10 Cornish beauty spots to visit on your Atlantic Highway road trip

Date Posted: 1 Nov 2023

For those living in Cornwall, the A39 – or more fondly labelled Atlantic Highway – is a mere transport route to get from ‘A’ to ‘B’, but if you’re visiting Cornwall and have time to explore, we’re sure you’ll appreciate its splendour. Passing through rolling fields, with snippets of the sea (particularly visible if you’re in a higher vehicle), and the occasional quaint Cornish village, the route begins in neighbouring Devon before winding down south.

A 70-mile strip that runs from Barnstaple to Newquay, for the must-see sights in Cornwall you’ll need to deviate slightly from the A39 to head for coastal vistas and the best seaside spots, a few of which are reached by narrower country roads.

We’ve rounded up 10 beauty spots which run along this rugged stretch on the north Cornwall coast, for an epic Atlantic Highway road trip to remember. Tackling these 10 stops in a day would be challenging to say the least, why not book yourself a short break in Cornwall to experience this scenic stretch of the country to the fullest? You’ll also find our recommendations on the best places to eat along the way…

1. Morwenstow

Our first stop as we cross from Devon to Cornwall (hoorah!) see us take a pit stop in magical Morwenstow. Turning off the A39 at Crimp, it’s a three mile drive to the parish of Morwenstow off the main road.

Steeped in history, it’s home to the smallest building that the National Trust owns, Hawker’s Hut. Built on a cliff top by Reverend Hawker in 1843 out of driftwood, there’s also some breath-taking walks to be enjoyed here. The church is in a rather enviable coastal position too and worth a visit as it’s been standing for over a thousand years.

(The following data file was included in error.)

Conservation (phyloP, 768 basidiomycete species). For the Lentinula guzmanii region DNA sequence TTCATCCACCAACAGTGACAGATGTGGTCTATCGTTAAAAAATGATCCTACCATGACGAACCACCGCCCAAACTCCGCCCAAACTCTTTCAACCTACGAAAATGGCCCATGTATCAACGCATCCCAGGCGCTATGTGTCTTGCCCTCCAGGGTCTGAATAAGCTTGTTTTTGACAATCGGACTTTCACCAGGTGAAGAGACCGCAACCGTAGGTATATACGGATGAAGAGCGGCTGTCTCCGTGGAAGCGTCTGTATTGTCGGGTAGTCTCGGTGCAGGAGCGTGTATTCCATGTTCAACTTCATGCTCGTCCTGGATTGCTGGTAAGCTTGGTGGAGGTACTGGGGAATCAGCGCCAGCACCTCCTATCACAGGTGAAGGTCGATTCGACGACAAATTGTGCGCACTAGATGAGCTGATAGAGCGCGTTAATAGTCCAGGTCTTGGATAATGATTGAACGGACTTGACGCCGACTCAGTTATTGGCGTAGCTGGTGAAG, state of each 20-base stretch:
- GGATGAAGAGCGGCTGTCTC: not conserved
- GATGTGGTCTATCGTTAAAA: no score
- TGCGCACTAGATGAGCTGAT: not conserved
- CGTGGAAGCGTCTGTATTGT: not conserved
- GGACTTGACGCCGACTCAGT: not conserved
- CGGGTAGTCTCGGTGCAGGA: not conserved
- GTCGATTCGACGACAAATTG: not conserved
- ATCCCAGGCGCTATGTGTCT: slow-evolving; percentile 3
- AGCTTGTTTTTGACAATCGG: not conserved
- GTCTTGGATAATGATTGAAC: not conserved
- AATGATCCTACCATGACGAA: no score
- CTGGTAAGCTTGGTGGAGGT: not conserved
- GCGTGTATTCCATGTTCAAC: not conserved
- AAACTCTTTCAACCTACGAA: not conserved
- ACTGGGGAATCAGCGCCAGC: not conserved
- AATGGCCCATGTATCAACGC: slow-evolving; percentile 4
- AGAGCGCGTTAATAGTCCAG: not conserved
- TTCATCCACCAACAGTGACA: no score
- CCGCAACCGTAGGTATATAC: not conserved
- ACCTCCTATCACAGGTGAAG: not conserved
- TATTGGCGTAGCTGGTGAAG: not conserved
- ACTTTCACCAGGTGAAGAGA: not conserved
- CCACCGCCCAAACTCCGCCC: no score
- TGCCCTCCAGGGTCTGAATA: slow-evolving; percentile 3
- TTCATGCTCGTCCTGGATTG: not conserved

Where to eat: There’s an award-winning traditional tea-room, The Rectory Tea Rooms and a charming country pub, The Bush Inn, both are worth a visit.

2. Bude

The first beach resort town in Cornwall you’ll reach, just moments off the Atlantic Highway, is beautiful Bude. A must-stop for your Cornwall road trip, just over a mile off the A39 and you’ll be in the thick of it, from the iconic Bude seapool, dramatic award-winning beaches loved by surfers, families and dogs too, an impressive castle and collection of independent boutiques to visit. Whether it’s a short break in Cornwall out of season, of week-long Cornish holiday in the summer, be sure to have Bude on your radar.

Where to eat: From Wednesday to Sunday, you’ll find wonderful baked goods, chunky bacon sandwiches, dhal pasties and more at the fabulous Electric Bakery. If it’s slap-up seafood you’re after, head to Potters.

3. Widemouth Bay

Widemouth Bay is adjacent to Bude and definitely worthy of a road trip pit stop. Pronounced wid-muth and not wide-mouth, drive through Bude and you’ll follow a breath-taking coastal road to this beachside village. With a laidback vibe, there’s a handful of cafes and bars, but it’s all about the beaches, Widemouth Bay and Black Rock which are connected at low tide. A two mile drive south will see you back on the Atlantic Highway for more Cornwall road trip adventures.

Where to eat: Dog-friendly Black Rock café is famed for its breakfasts, or call in at the Beach House for laidback lunches and seafood specials.

4. Crackington Haven

A tiny coastal village, with a rather humorous name, Crackington Haven is a rugged example of north Cornwall’s beauty just a three mile diversion from the Atlantic Highway. A somewhat secluded retreat, Crackington was originally a small port for coal, slate and limestone, but never expanded. The beach itself is dominated by majestic cliffs, a tell-tale sign of the strenuous walks that can be enjoyed around here.

Where to eat: The village pub The Coombe Barton is a great watering hole with excellent food, plus The Cabin Café offers hearty breakfasts, lunches, cakes and creamy Cornish ice creams!

5. Boscastle

A five mile diversion from the Atlantic Highway will take you to Boscastle. Postcard perfect, beautiful Boscastle sits at the bottom of Valency Valley, with its captivating medieval harbour. While there is no beach, there is a blowhole beyond the outer harbour wall, and visitors will enjoy simply meandering this charming Cornish harbour village with a small collection of pubs, cafes and shops. For those that want to clock up the steps, head for the South West Coast Path to really feel the burn.